Suspiria Review

The notion of remaking Dario Argento’s 1977 masterpiece Suspiria seems perverse — the original has only the skimpiest of storylines and is remembered for its overwhelming style. It’s a prog rock symphony of horrors, with vibrant colour effects and pounding music, but its script is less sophisticated than the throwaway 1973 TV movie Satan’s School For Girls which has more or less the same plot. Argento’s Suspiria is not only matchless, as most up-for-a-do-over cult horrors are, but unapproachable. In the cycle of remakes, only Gus Van Sant’s Psycho seems as demented an endeavour as Luca Guadagnino’s Suspiria, which is perhaps the most admirable thing about it.

Suspiria Review

Wisely, Guadagnino doesn’t even try to imitate Argento. He sets the story in the year the original film came out, but plays up the politics of the time, shifting the setting from a city in the Black Forest haunted by mediaeval alchemy to drab, grey, divided Berlin. Argento’s Suzy (Jessica Harper, who has a cameo here) arrived in a fairytale storm with expressionist flashes of lightning, but Guadagnino’s Susie (Dakota Johnson) just trudges through unending drizzle. Argento cast Joan Bennett and Alida Valli, icons of Hollywood and Europe, as witchy dance mistresses, whereas Guadagnino packs his coven with striking, posing figures from the back catalogues of Derek Jarman, Rainer Werner Fassbinder and Paul Verhoeven — Tilda Swinton, Angela Winkler, Ingrid Caven and Renée Soutendijk.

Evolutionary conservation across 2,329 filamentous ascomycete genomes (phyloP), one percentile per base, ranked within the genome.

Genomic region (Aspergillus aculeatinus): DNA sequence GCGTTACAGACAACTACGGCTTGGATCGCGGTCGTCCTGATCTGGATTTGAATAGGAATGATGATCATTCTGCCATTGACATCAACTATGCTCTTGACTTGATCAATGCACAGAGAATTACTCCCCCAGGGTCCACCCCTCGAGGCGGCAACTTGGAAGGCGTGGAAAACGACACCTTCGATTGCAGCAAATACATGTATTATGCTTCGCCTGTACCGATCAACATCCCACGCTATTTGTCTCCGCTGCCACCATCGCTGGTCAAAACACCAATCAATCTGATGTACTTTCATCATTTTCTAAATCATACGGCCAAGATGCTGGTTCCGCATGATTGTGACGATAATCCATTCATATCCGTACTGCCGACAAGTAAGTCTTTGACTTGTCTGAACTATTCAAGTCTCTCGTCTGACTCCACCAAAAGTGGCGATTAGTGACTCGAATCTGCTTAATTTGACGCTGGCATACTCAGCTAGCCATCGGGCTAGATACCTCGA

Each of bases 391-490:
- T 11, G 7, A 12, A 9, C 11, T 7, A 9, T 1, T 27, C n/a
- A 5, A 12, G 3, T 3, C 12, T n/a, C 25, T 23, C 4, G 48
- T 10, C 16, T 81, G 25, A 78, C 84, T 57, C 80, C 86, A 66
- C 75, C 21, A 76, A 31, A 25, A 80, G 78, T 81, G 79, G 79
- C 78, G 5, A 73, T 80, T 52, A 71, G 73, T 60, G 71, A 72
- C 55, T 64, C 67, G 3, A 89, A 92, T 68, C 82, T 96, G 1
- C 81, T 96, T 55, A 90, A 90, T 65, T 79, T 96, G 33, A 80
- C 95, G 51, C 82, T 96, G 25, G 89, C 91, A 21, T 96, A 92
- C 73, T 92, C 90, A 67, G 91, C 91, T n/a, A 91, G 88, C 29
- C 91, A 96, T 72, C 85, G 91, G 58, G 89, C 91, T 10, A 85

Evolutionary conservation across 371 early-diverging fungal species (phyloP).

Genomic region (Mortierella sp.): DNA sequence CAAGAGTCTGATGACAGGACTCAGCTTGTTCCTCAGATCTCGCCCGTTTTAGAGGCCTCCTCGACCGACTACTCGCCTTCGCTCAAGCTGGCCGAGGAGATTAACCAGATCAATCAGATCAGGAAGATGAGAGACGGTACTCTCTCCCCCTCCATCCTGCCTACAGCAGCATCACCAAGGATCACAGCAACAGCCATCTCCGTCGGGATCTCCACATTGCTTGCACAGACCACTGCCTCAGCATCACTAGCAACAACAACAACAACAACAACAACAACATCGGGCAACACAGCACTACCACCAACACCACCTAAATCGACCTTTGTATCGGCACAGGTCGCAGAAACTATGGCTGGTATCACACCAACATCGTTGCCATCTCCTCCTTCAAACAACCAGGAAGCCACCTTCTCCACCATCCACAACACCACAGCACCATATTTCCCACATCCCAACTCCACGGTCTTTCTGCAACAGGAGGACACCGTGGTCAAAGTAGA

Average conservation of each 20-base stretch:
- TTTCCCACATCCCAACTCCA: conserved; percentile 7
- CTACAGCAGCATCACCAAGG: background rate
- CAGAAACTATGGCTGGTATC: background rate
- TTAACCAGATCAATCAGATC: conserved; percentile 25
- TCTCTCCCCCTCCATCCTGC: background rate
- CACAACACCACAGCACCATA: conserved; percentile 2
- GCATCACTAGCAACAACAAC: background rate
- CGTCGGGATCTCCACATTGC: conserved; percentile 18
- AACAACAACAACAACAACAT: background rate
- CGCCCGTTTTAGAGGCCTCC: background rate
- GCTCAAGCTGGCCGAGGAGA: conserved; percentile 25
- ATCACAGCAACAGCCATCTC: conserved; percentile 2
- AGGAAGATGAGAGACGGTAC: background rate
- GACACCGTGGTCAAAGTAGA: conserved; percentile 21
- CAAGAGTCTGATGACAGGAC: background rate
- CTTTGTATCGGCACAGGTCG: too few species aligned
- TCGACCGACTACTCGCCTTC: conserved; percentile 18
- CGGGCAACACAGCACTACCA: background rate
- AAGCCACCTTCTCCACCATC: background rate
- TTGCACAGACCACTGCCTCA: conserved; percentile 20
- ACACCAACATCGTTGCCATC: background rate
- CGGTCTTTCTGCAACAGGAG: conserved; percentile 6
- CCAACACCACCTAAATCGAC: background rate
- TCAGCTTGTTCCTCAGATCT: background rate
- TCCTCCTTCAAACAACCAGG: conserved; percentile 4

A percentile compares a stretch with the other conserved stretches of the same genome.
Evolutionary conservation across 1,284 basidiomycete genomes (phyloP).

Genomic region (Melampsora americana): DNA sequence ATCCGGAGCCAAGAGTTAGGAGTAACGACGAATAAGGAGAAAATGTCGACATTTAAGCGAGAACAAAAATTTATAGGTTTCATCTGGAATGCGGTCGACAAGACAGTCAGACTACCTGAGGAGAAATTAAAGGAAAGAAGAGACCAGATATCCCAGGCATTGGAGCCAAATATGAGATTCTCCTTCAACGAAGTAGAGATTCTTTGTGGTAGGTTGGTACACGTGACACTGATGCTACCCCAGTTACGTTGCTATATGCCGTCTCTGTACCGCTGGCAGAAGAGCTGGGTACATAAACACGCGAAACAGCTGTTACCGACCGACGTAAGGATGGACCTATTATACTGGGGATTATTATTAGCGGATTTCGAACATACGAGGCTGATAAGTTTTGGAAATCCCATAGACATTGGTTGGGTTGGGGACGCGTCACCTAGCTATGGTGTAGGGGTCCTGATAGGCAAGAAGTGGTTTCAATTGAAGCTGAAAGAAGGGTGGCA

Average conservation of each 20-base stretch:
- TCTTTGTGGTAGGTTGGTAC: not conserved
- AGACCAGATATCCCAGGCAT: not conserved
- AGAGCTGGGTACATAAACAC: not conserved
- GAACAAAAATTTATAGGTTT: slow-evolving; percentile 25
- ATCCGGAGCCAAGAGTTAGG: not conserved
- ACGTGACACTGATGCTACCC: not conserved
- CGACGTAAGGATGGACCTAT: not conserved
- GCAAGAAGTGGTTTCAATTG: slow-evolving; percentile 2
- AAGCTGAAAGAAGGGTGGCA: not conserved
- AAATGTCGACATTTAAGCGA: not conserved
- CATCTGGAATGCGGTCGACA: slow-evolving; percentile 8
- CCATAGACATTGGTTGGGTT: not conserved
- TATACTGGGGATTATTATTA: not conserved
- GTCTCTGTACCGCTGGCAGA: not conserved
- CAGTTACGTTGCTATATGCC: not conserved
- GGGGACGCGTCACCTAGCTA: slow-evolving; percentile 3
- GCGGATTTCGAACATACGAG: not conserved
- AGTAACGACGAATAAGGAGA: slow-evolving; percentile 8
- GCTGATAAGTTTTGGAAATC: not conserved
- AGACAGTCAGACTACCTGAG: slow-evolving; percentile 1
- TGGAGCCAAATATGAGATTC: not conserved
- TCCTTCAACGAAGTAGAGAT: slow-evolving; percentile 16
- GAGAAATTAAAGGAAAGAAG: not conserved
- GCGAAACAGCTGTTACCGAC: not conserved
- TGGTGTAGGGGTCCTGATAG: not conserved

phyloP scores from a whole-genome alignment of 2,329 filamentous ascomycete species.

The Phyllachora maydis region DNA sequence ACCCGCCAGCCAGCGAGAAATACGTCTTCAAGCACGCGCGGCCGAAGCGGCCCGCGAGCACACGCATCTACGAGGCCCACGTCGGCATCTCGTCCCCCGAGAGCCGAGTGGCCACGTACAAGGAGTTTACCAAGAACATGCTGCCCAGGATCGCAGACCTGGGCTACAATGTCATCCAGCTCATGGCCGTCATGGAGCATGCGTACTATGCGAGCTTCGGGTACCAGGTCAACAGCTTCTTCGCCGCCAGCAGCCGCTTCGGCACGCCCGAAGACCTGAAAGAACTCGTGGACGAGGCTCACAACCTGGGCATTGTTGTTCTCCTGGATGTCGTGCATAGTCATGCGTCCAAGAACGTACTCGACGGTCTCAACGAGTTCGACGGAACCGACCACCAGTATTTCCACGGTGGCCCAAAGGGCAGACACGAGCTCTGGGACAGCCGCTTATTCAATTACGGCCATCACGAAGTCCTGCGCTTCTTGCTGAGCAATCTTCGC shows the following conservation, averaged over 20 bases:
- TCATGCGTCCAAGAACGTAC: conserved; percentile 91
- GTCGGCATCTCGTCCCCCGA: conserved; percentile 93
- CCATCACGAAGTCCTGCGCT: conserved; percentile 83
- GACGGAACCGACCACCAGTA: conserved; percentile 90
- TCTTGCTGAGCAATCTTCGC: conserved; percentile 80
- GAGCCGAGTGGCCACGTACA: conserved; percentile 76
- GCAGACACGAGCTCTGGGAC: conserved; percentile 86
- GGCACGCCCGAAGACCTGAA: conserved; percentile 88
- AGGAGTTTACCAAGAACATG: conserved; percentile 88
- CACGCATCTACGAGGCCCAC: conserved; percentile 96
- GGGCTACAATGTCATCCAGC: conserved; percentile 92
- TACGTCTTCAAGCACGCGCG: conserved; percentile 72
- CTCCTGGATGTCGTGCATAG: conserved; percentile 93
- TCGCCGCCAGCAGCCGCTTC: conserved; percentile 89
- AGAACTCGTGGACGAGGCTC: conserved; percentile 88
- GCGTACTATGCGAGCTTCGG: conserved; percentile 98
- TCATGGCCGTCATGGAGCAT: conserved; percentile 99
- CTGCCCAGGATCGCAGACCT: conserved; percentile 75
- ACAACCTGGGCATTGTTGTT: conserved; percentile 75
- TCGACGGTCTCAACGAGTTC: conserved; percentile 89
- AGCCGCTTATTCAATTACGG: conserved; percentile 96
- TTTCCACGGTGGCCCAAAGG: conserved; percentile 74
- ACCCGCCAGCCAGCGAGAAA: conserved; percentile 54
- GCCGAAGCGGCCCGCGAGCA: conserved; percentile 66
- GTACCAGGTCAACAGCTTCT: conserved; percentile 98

It doesn’t all work. Fresh from Call Me By Your Name — which Dario Argento should now remake with 20-minute knife murder scenes — Guadagnino either doesn’t know how to build suspense or has no interest in such petty commercial concerns. Wedges of exposition and editorial comment take up whole scenes, then disturbing-amusing glimpses of weird sisterly activity (this is an all-female film — even the male lead is a woman) bleed into outrageous horror set-pieces that break into narrative the way song-and-dance numbers do in a musical. In fact, the major horror sequences are intercut with, or grow out of, avant-garde performance pieces.

Guadagnino and screenwriter David Kajganich hit most of the story beats of the original but with different emphases — and some trickiness involving Johnson’s character. There are reasons why Susie is a blank and Madame Blanc — Swinton’s sinister dance director — isn’t an out-and-out villain, but it takes so long to spell them out that few will stay involved enough in the thin story to care about the quite clever sting in the finale.